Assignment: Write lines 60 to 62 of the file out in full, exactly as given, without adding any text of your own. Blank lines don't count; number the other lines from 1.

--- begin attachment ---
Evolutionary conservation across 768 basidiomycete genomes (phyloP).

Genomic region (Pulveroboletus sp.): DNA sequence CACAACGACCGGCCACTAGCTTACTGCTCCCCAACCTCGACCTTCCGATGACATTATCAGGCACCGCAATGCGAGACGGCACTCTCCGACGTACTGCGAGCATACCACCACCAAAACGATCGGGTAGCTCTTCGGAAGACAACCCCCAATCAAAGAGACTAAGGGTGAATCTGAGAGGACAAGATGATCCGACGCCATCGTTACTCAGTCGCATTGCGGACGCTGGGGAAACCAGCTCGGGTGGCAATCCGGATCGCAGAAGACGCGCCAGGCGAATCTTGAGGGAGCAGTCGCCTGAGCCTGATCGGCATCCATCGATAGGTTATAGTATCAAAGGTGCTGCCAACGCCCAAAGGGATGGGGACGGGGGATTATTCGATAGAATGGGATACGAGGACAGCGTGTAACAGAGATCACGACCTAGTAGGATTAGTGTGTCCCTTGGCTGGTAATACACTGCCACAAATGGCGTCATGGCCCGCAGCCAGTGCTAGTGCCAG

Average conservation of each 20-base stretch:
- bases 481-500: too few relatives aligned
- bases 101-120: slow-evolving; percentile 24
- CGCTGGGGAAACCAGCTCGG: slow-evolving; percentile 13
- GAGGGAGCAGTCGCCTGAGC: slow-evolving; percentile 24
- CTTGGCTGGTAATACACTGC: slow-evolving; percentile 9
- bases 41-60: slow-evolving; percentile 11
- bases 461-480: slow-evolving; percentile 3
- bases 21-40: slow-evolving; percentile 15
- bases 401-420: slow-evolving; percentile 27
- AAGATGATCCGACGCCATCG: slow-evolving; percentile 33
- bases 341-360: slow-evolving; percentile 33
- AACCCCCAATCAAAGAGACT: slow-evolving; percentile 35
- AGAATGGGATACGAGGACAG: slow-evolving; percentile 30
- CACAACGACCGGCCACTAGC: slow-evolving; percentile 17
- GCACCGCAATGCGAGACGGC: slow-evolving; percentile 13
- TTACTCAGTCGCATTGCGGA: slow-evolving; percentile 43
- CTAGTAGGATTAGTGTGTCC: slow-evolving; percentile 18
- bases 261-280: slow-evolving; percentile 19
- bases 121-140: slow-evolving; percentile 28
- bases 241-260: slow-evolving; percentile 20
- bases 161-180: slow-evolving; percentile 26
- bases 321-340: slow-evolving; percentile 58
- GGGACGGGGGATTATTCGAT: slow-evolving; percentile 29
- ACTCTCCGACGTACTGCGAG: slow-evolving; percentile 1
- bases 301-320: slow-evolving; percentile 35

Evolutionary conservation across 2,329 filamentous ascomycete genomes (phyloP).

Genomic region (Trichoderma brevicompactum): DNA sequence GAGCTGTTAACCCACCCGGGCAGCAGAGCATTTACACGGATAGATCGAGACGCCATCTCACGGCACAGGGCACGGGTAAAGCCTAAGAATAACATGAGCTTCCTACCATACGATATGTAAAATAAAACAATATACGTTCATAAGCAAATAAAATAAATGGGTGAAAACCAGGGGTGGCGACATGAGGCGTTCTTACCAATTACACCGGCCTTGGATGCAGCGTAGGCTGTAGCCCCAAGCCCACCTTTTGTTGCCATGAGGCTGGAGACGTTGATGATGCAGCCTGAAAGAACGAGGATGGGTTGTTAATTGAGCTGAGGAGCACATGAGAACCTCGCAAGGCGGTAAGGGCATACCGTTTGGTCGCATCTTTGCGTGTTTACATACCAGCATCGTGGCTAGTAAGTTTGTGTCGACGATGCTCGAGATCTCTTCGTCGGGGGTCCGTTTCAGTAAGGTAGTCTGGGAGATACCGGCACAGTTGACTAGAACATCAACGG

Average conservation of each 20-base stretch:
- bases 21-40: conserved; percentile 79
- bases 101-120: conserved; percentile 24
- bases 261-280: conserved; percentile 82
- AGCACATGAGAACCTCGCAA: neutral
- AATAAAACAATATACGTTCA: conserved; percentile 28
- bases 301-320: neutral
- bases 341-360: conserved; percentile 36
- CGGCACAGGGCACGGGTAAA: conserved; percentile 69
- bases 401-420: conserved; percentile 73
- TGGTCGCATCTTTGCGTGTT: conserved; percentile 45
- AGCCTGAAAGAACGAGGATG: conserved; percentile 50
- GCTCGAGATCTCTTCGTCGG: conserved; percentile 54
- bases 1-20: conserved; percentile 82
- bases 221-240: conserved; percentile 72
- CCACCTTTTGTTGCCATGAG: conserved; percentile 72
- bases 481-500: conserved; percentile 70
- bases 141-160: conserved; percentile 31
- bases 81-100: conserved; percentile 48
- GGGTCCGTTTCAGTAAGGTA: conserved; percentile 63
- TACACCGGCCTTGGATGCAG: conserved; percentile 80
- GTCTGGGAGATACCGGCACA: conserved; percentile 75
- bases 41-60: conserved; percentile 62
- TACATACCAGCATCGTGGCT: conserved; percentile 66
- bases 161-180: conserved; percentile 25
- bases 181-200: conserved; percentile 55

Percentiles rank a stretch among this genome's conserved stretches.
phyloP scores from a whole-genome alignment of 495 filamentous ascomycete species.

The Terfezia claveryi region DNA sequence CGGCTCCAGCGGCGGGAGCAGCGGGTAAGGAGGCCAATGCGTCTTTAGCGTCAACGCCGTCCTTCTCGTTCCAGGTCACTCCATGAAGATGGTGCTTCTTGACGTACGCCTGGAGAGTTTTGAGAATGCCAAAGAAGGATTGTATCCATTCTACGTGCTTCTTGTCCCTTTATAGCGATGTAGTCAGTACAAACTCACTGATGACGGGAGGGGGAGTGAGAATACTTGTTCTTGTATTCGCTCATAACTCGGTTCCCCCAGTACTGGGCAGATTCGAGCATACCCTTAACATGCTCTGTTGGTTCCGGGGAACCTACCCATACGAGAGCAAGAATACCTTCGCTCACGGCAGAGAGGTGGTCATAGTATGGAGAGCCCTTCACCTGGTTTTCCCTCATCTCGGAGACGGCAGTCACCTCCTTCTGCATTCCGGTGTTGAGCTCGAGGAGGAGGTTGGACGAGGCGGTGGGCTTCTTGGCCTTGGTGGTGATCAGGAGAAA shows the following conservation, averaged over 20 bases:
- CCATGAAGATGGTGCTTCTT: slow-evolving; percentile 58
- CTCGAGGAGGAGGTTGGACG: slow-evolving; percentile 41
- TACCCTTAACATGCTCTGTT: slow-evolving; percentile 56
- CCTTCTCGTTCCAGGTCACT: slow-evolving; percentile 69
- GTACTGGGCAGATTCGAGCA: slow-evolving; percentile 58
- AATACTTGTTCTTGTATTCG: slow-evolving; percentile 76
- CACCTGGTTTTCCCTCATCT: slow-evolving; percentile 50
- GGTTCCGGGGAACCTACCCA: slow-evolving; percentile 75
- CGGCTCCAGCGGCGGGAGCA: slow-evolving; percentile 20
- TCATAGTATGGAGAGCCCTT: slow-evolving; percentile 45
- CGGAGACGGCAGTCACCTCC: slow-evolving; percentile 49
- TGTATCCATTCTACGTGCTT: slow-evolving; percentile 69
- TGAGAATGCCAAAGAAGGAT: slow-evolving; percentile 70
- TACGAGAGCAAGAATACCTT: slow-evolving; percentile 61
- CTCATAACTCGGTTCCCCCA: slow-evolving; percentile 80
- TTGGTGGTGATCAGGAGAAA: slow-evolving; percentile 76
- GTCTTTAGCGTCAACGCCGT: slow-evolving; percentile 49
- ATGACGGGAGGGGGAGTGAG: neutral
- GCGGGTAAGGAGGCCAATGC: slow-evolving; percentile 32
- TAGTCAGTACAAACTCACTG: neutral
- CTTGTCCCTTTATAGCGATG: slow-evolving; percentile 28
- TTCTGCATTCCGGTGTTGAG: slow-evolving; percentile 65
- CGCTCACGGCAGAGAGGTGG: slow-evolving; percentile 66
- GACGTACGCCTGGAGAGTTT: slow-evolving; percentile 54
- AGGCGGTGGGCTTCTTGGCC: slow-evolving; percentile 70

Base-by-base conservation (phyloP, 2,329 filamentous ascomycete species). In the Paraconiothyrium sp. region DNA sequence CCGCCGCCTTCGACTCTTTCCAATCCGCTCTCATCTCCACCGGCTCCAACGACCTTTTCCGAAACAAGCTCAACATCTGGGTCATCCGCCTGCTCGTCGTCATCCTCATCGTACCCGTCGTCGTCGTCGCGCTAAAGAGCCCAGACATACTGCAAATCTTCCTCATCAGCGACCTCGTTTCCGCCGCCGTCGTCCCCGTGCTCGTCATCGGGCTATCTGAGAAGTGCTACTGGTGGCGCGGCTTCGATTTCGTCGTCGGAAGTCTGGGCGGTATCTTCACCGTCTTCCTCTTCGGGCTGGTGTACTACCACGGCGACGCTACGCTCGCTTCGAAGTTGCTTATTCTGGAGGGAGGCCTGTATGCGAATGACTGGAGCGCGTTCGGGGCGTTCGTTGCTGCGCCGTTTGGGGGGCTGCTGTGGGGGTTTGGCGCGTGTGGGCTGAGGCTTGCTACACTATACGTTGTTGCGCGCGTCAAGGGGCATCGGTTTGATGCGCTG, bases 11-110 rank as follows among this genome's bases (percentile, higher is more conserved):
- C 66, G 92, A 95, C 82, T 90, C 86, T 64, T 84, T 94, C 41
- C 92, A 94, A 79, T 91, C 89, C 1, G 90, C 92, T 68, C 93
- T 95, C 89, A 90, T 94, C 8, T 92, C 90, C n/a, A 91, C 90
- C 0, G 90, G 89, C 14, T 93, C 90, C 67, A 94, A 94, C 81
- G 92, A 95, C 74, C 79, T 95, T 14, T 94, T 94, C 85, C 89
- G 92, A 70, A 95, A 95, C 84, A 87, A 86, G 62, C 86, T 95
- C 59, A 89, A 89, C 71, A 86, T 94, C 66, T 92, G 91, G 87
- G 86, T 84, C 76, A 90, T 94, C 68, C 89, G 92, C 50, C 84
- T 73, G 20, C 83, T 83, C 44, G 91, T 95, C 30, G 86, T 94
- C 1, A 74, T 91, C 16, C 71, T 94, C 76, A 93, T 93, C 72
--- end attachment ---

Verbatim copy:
- CCATGAAGATGGTGCTTCTT: slow-evolving; percentile 58
- CTCGAGGAGGAGGTTGGACG: slow-evolving; percentile 41
- TACCCTTAACATGCTCTGTT: slow-evolving; percentile 56